More than 200 homes and 65 SMEs have been chosen to take part in a new trial that could held help reduce the number of super-fast broadband ‘not spots’.
Phone and broadband services for most homes and businesses are provided via a street cabinet but a small minority of premises are connected directly to the exchange.
This causes problems for Openreach, BT’s network division, which is currently rolling out super-fast fibre broadband around the UK.
Although ‘Exchange Only’ premises can access standard ADSL broadband, the lack of existing street cabinets, power supplies and planning permission makes it harder for Openreach to install the necessary equipment needed to supply the faster fibre services.
However a new ‘fibre to the basement’ technology that sees the equipment installed inside the building, reducing the need for any external cabinets and related works, could soon help more homes and businesses enjoy faster speeds.
Openreach says it’ll begin trials for the technology next month, allowing 225 residential customers and 65 SMEs in the City of London to access to fibre broadband from one of the 130 providers who use its network.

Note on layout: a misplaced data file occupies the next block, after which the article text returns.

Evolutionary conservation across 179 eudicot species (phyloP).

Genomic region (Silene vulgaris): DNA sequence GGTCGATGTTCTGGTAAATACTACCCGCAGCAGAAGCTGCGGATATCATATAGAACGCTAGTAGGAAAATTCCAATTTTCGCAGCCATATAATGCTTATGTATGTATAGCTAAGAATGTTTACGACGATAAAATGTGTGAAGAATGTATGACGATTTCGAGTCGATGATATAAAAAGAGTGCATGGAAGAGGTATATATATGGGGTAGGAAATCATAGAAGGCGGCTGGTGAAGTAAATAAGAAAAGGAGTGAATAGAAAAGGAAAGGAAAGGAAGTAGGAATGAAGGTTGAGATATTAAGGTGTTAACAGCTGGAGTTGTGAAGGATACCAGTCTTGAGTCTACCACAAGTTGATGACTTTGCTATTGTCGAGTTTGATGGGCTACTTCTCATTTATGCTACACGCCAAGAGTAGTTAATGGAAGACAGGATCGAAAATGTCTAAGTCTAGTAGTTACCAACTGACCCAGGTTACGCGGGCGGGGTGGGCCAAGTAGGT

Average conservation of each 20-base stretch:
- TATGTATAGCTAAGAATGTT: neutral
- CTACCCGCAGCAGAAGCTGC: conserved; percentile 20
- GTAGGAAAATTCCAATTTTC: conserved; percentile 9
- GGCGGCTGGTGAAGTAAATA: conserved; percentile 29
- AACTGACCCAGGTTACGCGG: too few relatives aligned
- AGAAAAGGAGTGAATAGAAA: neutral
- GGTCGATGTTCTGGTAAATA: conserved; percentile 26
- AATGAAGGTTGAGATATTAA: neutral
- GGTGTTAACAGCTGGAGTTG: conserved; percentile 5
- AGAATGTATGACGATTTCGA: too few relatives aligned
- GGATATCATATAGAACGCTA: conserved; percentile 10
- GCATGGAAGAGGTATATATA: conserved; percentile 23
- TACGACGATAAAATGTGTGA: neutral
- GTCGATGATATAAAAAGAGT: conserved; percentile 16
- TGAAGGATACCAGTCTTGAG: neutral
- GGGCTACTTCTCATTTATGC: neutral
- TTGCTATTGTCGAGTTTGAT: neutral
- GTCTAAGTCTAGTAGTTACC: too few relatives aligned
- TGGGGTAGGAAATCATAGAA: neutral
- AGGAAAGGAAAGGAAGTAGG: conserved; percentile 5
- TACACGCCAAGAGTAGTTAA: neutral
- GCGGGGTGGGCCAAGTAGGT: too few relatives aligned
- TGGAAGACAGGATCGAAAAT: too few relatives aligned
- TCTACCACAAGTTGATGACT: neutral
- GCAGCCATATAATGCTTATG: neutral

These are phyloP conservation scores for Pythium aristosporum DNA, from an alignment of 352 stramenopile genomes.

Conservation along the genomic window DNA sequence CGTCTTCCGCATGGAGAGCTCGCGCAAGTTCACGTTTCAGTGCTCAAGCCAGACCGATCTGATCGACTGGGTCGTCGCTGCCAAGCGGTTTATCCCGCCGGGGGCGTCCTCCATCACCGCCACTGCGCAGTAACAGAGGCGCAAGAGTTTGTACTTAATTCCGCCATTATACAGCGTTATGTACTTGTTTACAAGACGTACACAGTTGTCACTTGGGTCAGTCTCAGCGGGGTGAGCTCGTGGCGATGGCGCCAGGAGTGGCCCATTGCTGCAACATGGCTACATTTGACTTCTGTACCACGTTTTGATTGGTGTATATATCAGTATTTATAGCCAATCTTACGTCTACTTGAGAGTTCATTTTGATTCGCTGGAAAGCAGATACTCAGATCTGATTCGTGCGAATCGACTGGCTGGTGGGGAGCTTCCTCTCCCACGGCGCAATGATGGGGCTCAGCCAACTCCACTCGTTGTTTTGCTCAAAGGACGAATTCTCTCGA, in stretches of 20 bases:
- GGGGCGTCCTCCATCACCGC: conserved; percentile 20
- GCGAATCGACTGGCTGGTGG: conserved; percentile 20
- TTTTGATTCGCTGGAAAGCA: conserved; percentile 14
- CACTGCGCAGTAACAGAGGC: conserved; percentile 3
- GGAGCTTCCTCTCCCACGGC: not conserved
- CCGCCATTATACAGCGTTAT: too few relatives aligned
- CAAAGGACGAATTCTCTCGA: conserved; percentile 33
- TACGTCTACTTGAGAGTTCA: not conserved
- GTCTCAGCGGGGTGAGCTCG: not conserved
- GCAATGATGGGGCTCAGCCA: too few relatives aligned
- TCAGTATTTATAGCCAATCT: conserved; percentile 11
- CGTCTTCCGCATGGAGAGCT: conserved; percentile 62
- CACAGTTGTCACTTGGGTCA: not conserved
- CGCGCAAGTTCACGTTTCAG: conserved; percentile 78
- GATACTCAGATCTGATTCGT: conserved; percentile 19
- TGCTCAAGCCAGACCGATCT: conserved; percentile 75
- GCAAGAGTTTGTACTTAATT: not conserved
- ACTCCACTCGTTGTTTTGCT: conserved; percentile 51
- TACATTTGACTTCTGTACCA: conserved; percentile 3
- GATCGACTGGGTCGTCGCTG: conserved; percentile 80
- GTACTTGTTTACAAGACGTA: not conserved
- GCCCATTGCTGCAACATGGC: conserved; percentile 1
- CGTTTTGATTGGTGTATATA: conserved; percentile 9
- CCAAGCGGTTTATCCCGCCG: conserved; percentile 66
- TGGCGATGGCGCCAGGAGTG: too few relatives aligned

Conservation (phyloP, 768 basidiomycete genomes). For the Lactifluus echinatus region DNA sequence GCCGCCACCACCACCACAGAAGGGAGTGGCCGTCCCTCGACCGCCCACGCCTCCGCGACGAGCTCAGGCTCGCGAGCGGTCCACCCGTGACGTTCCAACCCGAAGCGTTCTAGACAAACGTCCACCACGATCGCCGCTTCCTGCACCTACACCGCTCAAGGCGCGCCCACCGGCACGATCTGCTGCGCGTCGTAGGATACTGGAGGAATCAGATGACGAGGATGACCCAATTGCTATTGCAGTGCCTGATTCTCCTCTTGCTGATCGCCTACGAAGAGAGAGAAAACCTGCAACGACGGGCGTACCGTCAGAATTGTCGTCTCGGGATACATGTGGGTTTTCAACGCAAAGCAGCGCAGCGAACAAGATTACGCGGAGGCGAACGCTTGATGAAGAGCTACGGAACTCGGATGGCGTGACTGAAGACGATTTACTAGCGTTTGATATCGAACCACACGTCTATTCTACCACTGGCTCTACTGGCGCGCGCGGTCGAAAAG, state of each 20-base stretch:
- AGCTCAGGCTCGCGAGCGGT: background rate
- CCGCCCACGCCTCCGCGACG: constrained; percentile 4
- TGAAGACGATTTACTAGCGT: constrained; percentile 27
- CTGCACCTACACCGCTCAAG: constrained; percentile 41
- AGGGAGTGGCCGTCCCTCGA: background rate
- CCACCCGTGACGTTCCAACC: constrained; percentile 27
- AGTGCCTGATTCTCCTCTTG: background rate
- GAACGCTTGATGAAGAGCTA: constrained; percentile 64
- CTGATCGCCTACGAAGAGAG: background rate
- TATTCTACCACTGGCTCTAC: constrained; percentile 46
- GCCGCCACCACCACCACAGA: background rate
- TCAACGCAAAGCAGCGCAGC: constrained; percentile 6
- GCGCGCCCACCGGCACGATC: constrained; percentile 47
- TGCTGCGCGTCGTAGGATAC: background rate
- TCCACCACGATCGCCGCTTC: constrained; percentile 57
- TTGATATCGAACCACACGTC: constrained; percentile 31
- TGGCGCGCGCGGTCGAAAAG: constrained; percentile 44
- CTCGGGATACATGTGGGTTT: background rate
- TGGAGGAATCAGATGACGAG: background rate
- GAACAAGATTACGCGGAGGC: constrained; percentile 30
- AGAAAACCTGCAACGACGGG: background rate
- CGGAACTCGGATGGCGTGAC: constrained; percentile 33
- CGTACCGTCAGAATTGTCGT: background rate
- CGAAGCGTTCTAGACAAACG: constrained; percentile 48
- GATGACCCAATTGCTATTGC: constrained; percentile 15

Joe Garner, CEO, Openreach said: “City-centre locations present unique challenges when it comes to upgrading consumer broadband.
“For example, there is less room for us to install a fibre cabinet on the pavement, and it is often harder to get permission to close roads to do the work.
“We also need to secure permission from multiple landlords to run new cables across their land and properties.
“That’s why we are being innovative with new technology solutions like this one. We optimistic that this new solution will prove that fibre broadband can be installed into building basements quickly, smoothly and economically.
“It could also have the added benefit of being less disruptive for our customers and the general public.”